The growers mill about and joke, and play tricks on the unsuspecting newcomer. “See that mettwürst there on the back of the door already”, they’ll say, “Peder keeps that on there for not to eat but for to keep our eyes off the scale while he weighs our grapes. Haw, haw haw!”

The little weighbridge room is decorated with photographs of Damon Runyon and Lehmann’s father’s graduation class from the Lutheran seminary in Minnesota.. He was a favourite local preacher for the duration of his life, and the first Lutheran in the Barossa to preach in English. It’s a room from another age; another time, when life meant more than it does today, and pace was something seen only at the Kapunda trots or Redex Rallies.

So this year, at the close of the best vintage for Barossa red since the great year of 1971, many souls were sobered when the news spread that Peter Lehmann was in hospital with bowel cancer. The first operation was complex and long, and more followed. The tumor was removed, but infection set in and one of the other things they took out was a kidney. Thousands of South Australians held their breath. Lehmann lost five stone.

The rustics in the Nuriootpa Snakepit stared glumly into their schooners of cold port and made sage announcements like “Poor old Peder. Too much mettwürst, not enough port”. The winter was cold and dull.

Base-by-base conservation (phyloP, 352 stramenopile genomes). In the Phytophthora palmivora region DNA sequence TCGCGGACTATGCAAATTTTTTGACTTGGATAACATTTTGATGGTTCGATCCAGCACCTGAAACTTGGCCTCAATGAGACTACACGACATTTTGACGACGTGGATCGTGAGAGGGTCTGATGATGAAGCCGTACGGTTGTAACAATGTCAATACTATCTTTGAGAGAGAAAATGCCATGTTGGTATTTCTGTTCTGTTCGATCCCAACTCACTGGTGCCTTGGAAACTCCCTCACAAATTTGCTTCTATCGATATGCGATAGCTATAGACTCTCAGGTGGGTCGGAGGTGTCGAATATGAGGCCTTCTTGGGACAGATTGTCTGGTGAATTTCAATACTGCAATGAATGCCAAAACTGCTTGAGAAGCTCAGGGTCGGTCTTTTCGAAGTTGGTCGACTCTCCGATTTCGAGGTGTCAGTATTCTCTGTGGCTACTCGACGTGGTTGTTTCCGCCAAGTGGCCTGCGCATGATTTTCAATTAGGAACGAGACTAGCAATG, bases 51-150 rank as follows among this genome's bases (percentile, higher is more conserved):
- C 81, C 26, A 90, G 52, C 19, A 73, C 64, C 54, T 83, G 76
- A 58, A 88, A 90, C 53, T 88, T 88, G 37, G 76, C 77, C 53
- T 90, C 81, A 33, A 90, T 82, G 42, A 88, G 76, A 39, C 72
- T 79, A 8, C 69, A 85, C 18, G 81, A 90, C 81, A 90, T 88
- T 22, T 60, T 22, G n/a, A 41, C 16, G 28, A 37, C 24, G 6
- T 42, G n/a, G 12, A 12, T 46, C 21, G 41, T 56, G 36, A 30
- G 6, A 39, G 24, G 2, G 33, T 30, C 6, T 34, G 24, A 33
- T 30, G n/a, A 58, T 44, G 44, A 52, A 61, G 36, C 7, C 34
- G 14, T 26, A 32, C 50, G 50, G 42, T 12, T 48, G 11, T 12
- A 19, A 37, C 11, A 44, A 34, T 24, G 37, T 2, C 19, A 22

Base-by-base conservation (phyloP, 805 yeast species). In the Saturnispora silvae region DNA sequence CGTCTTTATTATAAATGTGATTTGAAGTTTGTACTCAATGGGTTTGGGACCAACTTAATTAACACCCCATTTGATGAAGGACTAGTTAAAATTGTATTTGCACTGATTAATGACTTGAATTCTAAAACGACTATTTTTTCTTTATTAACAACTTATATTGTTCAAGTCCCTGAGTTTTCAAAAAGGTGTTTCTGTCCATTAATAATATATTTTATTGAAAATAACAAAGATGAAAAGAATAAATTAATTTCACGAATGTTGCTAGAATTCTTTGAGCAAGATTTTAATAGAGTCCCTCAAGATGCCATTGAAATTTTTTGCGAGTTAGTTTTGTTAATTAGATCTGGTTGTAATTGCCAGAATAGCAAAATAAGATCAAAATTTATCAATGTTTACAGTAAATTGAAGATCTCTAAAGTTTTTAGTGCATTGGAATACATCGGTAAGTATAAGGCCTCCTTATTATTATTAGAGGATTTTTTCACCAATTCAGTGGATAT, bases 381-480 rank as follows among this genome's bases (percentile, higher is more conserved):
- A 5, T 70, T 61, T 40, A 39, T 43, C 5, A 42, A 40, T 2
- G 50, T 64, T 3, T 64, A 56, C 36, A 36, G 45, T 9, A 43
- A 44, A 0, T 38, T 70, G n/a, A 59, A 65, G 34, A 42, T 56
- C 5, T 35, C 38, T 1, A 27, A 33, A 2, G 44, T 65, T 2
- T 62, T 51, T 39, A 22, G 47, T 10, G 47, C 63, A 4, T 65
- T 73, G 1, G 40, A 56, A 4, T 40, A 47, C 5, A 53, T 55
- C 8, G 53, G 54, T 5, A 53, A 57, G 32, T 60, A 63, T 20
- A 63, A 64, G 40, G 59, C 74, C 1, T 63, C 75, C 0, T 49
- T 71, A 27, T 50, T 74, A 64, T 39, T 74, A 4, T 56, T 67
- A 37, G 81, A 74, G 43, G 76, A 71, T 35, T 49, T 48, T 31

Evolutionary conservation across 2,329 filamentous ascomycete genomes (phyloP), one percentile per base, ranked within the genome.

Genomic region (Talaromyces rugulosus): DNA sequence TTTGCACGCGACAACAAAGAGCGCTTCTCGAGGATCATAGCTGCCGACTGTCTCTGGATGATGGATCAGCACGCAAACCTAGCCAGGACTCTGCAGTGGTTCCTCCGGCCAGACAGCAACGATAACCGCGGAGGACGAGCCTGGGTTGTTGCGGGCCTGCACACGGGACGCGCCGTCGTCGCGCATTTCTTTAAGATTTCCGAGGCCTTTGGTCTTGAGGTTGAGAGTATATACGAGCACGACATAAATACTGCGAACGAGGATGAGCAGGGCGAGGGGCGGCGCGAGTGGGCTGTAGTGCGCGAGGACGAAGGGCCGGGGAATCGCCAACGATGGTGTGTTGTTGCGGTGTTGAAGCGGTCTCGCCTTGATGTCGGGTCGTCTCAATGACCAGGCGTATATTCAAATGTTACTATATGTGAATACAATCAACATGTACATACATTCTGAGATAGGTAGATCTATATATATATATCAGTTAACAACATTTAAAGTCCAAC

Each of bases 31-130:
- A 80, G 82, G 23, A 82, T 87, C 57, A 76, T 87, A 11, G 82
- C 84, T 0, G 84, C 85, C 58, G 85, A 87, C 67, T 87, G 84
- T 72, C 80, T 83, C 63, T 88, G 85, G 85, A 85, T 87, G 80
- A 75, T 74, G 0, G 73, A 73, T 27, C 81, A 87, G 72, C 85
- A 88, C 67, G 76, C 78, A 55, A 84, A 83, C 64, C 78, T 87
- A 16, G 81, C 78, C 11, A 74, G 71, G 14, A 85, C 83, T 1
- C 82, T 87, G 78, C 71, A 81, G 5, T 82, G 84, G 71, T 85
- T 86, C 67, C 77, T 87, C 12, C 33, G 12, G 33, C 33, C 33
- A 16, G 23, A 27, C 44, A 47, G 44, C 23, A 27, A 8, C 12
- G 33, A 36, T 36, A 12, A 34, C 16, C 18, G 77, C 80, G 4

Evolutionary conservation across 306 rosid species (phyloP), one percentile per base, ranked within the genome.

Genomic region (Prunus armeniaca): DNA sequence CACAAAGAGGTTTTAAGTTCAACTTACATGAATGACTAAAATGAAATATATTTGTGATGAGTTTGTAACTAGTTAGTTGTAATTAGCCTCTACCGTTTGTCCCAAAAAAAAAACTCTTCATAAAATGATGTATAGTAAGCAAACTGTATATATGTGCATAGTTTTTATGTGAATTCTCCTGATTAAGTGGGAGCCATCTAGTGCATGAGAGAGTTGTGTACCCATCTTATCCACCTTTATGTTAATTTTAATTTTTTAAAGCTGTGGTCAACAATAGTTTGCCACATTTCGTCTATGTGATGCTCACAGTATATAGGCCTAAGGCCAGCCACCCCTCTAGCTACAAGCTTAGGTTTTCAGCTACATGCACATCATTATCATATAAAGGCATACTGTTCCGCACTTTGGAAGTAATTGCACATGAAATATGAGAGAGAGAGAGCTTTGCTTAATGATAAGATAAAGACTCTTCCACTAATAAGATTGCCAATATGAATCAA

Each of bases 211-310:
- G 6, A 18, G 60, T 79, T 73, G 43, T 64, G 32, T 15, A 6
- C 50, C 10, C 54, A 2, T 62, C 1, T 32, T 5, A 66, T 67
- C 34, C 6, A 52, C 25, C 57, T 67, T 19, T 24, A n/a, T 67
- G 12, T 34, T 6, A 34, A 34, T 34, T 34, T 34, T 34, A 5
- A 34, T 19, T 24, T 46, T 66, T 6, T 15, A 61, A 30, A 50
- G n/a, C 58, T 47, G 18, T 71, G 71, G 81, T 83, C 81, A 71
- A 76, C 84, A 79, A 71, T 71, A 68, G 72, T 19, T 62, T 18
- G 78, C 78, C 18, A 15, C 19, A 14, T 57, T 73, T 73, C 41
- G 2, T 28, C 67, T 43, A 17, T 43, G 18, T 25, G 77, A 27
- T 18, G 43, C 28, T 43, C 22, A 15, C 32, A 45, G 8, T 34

But as the months wound by, Lehmann, P. L. and M., Peter The Rock, Peder the Preacher’s Kid, Mr. Stubborn Barossa himself, gradually shook off his ailments and slowly, surely grew healthy again. He has been cleared of the cancer, and on Thursday, the day his 1989 was to win the Jimmy Watson Trophy, he took his first glass of Old Redemption for many months. Then he took another. And another.

And at ten thirty at night, he telephoned me from the Barossa with a wicked gurgle in his raspy gambler’s voice. “Lehmann”, I said, instantly worried, totally forgetting the function then underway in the Melbourne show hall. “Is everything okay? Are you alright?”

“White” he said triumphantly, “not only are you talking to a man who can drive in the dark, but to a Barossa winemaker who in this same year has won the top red trophy in the Brisbane show with his cabernet blend AND the Jimmy Watson Trophy with a traditional 1989 Barossa shiraz".

Tomorrow, or yesterday your time, is Lehmann's birthday. I can promise you there will be an unholy degree of schlücking and schnabelling at the weighbridge, and late, when the jazz has finally played right out, Norty Schluter, Baker Linke, Peder and Dingo will play ten dollar poker until there's no need to keep the lights on.


1 comment:

Andrew Graham said...

An excellent article on one of the modern fathers of Barossan wine.